would be Possession of Anything Not Authorized as
these substances are considered as dietary
supplements by the Food and Drug Administration and
are not regulated as a drug. (Answer, Hebbon Declaration ¶ 5 and Ex. 1e.)
On August 26, 2003, the DHO issued an amended DHO Report
respecting Petitioner's Incident Report, amending the Findings
and Sanctions portions of the Report to find that Petitioner had
committed the prohibited acts for Offense Code 305, Possession of
Anything Unauthorized. He imposed sanctions including
disallowance of 13 days good conduct time and forfeiture of 13
days non-vested good conduct time, for a total loss of 26 days
good conduct time. Petitioner was advised of the amended DHO
Report and of his right to appeal from that amended DHO Report
under the Administrative Remedy procedure.
As a result of these intervening events, Respondents suggest
that this Petition is moot and that this Court should reject any
attempt to challenge the amended sanctions.
Petitioner replies that the Petition is not moot, that he
should not be required to start anew appealing the DHO Report
that was amended as a result of the administrative appeals, and
that the charges should have been dismissed, rather than amended,
as a result of the change in policy reflected in the e-mail from
the BOP's National Inmate Discipline Administrator. (Traverse.)
Because Petitioner is not entitled to relief under his revised
theory of due process deprivation, this Court need not determine
whether the case is moot or whether Petitioner should be required
to pursue another round of administrative appeals. II. LEGAL STANDARD
"Habeas corpus petitions must meet heightened pleading
requirements." McFarland v. Scott, 512 U.S. 849, 856 (1994). A
petition must "specify all the grounds for relief" and must set
forth "facts supporting each of the grounds thus specified."
See Rule 2(c) of the Rules Governing § 2254 Cases in the U.S.
District Courts (amended Dec. 1, 2004) ("Habeas Rules"), made
applicable to § 2241 petitions through Rule 1(b) of the Habeas
Nevertheless, a pro se pleading is held to less stringent
standards than more formal pleadings drafted by lawyers. Estelle
v. Gamble, 429 U.S. 97, 106 (1976); Haines v. Kerner,
404 U.S. 519, 520 (1972). A pro se habeas petition and any supporting
submissions must be construed liberally and with a measure of
tolerance. See Royce v. Hahn, 151 F.3d 116, 118 (3d Cir.
1998); Lewis v. Attorney General, 878 F.2d 714, 721-22 (3d Cir.
1989); United States v. Brierley, 414 F.2d 552, 555 (3d Cir.
1969), cert. denied, 399 U.S. 912 (1970).
A habeas corpus petition is the proper mechanism for a prisoner
to challenge the "fact or duration" of his confinement, Preiser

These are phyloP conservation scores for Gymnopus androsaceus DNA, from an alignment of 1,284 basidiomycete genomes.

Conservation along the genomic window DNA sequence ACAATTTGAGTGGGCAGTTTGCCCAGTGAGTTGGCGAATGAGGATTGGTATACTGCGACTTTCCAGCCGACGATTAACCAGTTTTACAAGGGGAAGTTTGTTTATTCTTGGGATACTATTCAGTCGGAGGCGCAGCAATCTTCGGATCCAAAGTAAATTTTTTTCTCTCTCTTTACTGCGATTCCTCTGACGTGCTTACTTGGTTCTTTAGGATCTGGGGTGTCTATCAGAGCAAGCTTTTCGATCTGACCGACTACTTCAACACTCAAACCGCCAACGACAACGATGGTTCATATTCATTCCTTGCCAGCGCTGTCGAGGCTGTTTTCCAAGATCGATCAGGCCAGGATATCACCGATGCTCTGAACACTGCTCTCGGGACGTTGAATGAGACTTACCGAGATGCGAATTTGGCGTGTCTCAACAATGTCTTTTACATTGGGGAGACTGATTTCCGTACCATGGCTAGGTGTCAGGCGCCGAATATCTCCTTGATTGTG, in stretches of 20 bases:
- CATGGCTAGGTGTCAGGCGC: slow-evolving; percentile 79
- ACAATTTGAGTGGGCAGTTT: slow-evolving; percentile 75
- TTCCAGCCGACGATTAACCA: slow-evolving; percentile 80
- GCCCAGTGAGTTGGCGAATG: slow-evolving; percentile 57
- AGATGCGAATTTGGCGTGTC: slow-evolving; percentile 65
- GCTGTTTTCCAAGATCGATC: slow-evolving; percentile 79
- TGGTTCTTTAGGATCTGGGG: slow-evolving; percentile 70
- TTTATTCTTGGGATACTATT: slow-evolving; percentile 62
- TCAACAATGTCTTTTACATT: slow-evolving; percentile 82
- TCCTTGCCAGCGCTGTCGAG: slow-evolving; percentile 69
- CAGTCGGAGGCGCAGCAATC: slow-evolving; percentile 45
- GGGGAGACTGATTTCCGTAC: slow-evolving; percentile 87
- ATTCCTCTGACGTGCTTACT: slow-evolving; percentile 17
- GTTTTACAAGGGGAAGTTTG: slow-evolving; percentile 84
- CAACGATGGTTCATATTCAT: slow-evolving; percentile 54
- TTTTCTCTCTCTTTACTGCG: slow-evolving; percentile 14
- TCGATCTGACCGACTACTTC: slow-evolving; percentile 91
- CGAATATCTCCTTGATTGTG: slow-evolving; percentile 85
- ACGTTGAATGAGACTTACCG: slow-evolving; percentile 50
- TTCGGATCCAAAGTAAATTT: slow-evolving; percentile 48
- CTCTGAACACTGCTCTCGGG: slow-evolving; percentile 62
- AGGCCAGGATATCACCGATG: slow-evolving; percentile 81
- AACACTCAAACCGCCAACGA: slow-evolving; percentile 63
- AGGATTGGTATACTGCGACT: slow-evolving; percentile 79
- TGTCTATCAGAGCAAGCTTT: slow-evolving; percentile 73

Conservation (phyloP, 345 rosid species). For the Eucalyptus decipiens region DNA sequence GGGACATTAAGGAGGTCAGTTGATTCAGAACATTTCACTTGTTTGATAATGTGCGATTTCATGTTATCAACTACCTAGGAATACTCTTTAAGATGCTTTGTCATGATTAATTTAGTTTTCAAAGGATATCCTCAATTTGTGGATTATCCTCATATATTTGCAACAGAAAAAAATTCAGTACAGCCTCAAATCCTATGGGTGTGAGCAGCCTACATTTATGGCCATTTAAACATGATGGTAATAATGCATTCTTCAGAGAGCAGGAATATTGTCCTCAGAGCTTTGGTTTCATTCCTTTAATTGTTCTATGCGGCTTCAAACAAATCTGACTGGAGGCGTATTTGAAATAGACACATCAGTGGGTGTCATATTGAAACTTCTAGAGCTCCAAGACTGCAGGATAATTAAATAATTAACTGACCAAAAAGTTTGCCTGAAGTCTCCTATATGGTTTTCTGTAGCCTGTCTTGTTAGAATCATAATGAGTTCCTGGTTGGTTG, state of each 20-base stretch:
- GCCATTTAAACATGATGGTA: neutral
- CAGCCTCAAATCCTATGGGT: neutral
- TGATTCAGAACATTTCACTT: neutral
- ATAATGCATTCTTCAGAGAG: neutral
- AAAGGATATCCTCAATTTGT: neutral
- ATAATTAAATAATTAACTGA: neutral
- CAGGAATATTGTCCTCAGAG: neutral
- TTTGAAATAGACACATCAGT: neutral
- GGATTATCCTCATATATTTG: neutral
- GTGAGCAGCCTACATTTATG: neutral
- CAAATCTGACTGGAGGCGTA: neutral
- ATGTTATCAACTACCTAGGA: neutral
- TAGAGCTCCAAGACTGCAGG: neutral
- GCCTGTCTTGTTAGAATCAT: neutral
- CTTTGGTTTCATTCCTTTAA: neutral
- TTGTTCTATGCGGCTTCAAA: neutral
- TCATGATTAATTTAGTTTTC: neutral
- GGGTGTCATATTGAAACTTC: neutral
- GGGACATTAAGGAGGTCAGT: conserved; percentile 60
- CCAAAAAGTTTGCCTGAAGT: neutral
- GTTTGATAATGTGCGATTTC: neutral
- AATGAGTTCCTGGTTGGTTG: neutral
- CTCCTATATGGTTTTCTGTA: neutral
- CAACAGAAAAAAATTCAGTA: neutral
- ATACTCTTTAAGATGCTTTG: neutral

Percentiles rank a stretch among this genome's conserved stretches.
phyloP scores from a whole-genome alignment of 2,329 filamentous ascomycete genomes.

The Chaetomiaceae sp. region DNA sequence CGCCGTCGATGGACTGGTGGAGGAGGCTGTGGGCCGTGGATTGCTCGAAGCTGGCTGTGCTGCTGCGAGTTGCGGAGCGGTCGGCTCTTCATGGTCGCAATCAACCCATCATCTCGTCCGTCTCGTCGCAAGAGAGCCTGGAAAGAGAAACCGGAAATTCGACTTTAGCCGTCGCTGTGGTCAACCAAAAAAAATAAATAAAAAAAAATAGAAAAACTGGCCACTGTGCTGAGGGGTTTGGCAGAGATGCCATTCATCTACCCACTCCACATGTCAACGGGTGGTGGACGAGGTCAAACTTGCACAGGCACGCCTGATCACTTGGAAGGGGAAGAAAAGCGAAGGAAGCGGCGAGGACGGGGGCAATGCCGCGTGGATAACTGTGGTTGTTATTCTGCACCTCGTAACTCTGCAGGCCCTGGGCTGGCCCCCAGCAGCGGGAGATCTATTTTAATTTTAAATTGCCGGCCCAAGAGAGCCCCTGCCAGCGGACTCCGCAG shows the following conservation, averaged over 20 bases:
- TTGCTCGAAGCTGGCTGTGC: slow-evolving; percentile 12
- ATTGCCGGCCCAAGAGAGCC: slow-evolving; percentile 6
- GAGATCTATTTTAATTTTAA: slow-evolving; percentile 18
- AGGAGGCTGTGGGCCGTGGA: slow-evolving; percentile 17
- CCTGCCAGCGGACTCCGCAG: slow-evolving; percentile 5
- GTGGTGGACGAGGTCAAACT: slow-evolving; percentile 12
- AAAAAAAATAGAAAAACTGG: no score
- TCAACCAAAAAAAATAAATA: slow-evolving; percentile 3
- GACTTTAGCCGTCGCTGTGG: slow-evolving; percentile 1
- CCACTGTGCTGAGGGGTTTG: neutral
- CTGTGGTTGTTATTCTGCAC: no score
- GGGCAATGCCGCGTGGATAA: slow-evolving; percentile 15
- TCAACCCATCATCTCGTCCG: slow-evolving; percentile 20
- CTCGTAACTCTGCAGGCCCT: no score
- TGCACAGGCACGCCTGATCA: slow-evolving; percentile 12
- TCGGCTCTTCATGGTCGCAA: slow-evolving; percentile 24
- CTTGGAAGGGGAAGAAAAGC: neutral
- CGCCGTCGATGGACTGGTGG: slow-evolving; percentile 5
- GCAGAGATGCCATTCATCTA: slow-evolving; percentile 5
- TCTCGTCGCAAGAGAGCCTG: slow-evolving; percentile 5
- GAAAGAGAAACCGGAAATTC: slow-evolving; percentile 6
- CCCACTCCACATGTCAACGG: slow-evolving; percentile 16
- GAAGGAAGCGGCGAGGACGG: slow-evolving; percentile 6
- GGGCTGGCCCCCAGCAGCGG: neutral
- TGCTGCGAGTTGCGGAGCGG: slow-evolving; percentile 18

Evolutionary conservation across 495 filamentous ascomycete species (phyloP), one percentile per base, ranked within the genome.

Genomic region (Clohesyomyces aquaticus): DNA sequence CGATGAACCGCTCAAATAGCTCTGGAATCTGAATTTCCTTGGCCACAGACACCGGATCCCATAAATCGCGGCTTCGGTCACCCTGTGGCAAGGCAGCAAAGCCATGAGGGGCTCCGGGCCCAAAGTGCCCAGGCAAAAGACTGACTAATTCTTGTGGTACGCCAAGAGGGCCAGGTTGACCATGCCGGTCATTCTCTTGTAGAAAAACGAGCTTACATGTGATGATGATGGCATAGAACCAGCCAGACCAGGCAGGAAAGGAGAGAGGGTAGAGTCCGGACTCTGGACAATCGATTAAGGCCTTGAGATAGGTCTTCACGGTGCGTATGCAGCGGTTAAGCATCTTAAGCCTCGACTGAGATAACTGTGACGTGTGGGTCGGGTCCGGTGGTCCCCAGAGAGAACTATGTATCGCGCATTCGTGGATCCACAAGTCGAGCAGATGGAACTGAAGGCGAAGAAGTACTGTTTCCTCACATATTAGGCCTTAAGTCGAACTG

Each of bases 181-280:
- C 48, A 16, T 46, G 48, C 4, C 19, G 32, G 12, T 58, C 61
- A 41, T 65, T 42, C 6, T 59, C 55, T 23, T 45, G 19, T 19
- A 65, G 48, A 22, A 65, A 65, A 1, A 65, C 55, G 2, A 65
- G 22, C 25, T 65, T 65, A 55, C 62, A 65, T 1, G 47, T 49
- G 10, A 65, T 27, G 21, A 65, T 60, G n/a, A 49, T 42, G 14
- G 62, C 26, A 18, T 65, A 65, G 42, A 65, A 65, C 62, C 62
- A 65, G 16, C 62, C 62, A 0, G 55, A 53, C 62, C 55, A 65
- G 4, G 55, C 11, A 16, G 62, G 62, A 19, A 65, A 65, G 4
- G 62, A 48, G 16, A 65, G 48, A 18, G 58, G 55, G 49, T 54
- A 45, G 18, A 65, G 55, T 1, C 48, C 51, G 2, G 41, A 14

v. Rodriguez, 411 U.S. 475, 498-99 (1973), including challenges
to prison disciplinary proceedings that affect the length of confinement, such as deprivation of good time credits,
Muhammad v. Close, 540 U.S. 749 (2004) and Edwards v.
Balisok, 520 U.S. 641 (1997). See also Wilkinson v. Dotson,
125 S.Ct. 1242 (2005). Habeas corpus is an appropriate mechanism,
also, for a federal prisoner to challenge the execution of his
sentence. See Coady v. Vaughn, 251 F.3d 480, 485-86 (3d Cir.
2001); Barden v. Keohane, 921 F.2d 476, 478-79 (3d Cir. 1990).
In addition, where a prisoner seeks a "quantum change" in the
level of custody, for example, where a prisoner claims to be
entitled to probation or bond or parole, habeas is the
appropriate form of action. See, e.g., Graham v. Broglin,
922 F.2d 379 (7th Cir. 1991) and cases cited therein.
To the extent a prisoner challenges sanctions affecting his
conditions of confinement, however, such claims must be raised by
way of a civil rights action. See Leamer v. Fauver,
288 F.3d 532 (3d Cir. 2002). Where a favorable outcome necessarily would
imply the invalidity of the length of a prisoner's sentence, such
claims do not accrue until the sanction has been invalidated
through reversed on direct appeal, expunged by executive order,
declared invalid by a state tribunal authorized to make such
determination, or called into question by a federal court's
issuance of a writ of habeas corpus. See Heck v. Humphrey,
512 U.S. 477 (1994). Thus, this Court can award no relief related
to those sanctions that do not affect the length of Petitioner's sentence.
B. Petitioner's Claims
Convicted and sentenced prisoners retain the protections of the
Due Process Clause of the Fifth and Fourteenth Amendments that
the government may not deprive them of life, liberty, or property
without due process of law. See Wolff v. McDonnell,
418 U.S. 539, 556 (1974); Haines v. Kerner, 404 U.S. 519 (1972);
Wilwording v. Swenson, 404 U.S. 249 (1971). Such protections